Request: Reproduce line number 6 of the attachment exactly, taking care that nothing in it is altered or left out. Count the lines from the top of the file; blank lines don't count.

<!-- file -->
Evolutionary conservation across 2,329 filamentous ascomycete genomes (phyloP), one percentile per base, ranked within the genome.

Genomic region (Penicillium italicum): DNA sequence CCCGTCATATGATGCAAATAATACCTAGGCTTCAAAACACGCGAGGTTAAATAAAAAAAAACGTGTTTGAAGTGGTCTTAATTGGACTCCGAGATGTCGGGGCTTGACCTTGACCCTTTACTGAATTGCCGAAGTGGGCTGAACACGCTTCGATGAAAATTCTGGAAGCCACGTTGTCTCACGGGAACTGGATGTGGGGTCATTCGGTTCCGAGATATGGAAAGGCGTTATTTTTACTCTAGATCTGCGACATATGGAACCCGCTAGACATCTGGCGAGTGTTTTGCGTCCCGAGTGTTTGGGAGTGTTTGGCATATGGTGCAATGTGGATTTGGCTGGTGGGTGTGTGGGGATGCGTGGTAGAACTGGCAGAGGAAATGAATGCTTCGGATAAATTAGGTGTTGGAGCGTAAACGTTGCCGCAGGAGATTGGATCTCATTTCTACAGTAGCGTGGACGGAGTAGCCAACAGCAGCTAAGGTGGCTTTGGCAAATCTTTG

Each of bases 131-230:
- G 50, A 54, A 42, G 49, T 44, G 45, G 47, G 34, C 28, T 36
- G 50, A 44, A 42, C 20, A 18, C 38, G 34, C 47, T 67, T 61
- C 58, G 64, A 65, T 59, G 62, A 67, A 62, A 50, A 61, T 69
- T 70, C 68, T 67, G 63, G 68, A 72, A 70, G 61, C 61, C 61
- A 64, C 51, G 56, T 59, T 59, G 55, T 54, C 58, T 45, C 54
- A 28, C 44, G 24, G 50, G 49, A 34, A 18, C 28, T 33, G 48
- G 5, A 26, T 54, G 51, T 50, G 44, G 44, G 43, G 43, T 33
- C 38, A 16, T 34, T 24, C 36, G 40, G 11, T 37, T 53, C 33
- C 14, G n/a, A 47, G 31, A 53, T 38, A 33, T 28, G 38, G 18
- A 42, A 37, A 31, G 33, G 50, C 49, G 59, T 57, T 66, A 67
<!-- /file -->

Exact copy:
- C 58, G 64, A 65, T 59, G 62, A 67, A 62, A 50, A 61, T 69